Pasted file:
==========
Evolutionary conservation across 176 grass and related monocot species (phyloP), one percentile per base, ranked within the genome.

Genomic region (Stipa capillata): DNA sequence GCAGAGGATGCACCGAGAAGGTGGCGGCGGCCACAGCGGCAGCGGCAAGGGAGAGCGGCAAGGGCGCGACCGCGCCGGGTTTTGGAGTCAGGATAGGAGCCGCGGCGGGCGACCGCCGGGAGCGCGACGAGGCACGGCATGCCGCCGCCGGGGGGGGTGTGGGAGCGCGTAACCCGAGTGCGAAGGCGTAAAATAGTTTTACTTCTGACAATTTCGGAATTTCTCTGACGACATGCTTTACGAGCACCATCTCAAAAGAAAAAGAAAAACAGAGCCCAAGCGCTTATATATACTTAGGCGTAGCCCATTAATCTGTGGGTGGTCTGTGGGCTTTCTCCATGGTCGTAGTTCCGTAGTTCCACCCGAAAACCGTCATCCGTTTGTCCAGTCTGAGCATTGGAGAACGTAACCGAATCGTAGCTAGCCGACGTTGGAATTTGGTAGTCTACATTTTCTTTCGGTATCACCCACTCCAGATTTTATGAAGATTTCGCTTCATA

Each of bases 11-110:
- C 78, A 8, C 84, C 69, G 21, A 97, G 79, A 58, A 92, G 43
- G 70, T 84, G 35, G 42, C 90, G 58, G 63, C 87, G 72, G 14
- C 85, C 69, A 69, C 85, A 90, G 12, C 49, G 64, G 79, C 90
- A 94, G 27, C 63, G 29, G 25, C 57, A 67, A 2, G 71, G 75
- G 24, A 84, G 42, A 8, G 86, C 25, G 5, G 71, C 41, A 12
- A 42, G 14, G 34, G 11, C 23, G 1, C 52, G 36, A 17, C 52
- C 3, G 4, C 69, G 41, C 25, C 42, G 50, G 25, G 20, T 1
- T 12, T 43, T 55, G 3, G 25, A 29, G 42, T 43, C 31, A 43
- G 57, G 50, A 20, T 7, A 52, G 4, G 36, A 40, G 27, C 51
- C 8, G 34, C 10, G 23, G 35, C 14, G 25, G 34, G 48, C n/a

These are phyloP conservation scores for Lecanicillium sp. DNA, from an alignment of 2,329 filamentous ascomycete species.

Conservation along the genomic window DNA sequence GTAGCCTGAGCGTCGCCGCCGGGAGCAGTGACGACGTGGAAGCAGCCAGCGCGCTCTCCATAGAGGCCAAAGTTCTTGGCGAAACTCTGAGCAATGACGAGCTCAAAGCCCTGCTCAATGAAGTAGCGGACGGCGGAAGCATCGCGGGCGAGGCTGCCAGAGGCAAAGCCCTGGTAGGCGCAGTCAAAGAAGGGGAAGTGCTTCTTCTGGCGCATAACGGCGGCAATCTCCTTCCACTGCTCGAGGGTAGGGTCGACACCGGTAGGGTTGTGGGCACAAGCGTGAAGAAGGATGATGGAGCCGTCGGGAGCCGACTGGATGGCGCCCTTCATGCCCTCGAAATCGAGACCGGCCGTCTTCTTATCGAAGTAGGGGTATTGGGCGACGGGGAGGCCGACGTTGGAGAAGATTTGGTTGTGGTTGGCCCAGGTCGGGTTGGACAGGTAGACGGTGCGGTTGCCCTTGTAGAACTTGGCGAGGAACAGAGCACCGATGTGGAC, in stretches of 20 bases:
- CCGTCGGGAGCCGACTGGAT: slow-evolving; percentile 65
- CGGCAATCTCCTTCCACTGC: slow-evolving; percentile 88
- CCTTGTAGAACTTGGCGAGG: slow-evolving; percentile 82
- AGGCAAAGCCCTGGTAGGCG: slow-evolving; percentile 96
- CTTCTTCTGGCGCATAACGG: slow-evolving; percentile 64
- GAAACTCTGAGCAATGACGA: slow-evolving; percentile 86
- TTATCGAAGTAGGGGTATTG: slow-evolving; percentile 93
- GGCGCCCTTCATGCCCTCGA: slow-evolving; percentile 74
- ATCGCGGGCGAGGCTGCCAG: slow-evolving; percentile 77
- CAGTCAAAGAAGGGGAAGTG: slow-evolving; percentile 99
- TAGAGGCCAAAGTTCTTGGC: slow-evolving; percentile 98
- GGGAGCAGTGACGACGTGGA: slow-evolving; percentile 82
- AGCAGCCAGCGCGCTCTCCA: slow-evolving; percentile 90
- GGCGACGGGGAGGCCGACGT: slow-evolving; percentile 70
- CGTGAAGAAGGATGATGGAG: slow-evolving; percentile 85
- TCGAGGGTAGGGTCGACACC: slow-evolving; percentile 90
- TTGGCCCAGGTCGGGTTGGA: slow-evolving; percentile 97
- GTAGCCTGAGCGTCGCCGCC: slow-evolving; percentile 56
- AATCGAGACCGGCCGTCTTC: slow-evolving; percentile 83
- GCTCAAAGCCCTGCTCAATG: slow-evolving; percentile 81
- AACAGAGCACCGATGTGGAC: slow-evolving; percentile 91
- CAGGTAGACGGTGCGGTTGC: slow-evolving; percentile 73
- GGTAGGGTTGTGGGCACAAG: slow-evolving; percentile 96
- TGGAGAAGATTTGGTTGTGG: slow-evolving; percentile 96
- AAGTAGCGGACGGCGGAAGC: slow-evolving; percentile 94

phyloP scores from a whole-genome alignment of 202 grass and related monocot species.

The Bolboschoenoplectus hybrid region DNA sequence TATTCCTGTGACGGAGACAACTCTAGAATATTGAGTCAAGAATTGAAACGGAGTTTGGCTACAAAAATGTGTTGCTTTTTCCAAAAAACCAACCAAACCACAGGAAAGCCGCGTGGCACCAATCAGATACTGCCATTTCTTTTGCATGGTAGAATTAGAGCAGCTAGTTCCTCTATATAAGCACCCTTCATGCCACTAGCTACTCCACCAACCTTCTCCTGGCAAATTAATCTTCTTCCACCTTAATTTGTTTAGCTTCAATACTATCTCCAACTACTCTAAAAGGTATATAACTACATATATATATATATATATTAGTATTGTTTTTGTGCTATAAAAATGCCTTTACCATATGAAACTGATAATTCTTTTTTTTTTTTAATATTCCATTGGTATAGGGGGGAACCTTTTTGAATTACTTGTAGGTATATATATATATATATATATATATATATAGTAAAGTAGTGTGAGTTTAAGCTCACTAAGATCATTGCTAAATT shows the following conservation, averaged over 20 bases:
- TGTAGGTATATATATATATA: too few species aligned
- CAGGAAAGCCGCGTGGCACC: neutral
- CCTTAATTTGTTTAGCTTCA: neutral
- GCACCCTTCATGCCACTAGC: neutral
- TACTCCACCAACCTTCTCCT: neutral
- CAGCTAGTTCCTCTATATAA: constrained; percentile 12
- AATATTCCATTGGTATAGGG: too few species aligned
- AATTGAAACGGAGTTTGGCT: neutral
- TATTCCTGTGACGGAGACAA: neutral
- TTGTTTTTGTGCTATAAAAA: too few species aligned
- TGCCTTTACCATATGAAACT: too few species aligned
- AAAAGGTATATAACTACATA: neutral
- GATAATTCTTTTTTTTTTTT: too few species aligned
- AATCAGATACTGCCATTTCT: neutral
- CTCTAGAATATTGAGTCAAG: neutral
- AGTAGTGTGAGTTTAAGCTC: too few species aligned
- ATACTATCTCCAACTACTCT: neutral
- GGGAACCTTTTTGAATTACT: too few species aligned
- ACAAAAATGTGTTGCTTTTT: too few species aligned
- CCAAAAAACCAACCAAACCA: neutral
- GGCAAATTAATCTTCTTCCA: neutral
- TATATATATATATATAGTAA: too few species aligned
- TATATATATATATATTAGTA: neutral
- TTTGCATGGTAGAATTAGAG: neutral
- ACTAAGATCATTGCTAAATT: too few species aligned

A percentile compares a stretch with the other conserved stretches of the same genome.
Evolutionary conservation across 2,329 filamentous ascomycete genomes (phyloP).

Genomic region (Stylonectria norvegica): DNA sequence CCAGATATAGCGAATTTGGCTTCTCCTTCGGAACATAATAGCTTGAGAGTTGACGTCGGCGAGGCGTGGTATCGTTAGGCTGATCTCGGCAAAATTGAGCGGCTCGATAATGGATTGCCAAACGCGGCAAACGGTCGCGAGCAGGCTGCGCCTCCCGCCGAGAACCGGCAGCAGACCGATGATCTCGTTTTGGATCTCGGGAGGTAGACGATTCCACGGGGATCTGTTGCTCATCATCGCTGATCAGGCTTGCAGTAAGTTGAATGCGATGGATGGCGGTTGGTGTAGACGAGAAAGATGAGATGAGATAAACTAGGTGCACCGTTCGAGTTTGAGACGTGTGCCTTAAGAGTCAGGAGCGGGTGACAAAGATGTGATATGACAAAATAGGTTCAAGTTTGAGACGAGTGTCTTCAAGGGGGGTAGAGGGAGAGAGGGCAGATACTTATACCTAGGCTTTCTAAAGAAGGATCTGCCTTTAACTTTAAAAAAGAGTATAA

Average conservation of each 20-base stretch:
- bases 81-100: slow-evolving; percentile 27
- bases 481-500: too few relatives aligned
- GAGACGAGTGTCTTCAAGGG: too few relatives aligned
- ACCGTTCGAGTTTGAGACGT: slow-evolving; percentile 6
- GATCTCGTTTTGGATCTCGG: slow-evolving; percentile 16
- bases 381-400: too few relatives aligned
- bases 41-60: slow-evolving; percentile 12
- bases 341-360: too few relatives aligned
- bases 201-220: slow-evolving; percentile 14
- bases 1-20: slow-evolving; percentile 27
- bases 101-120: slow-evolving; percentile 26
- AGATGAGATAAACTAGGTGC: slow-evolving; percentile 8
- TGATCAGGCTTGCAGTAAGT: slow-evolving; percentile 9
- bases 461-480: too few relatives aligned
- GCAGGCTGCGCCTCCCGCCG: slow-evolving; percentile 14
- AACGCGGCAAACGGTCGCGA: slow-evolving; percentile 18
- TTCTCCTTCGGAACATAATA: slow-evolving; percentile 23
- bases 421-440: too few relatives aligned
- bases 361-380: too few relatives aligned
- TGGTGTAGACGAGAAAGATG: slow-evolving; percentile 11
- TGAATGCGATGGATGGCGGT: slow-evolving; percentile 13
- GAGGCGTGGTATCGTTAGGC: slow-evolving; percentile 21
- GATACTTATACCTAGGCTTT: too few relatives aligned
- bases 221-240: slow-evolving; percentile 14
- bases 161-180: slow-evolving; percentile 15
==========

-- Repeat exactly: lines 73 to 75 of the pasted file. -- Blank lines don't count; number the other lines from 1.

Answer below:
- bases 481-500: too few relatives aligned
- GAGACGAGTGTCTTCAAGGG: too few relatives aligned
- ACCGTTCGAGTTTGAGACGT: slow-evolving; percentile 6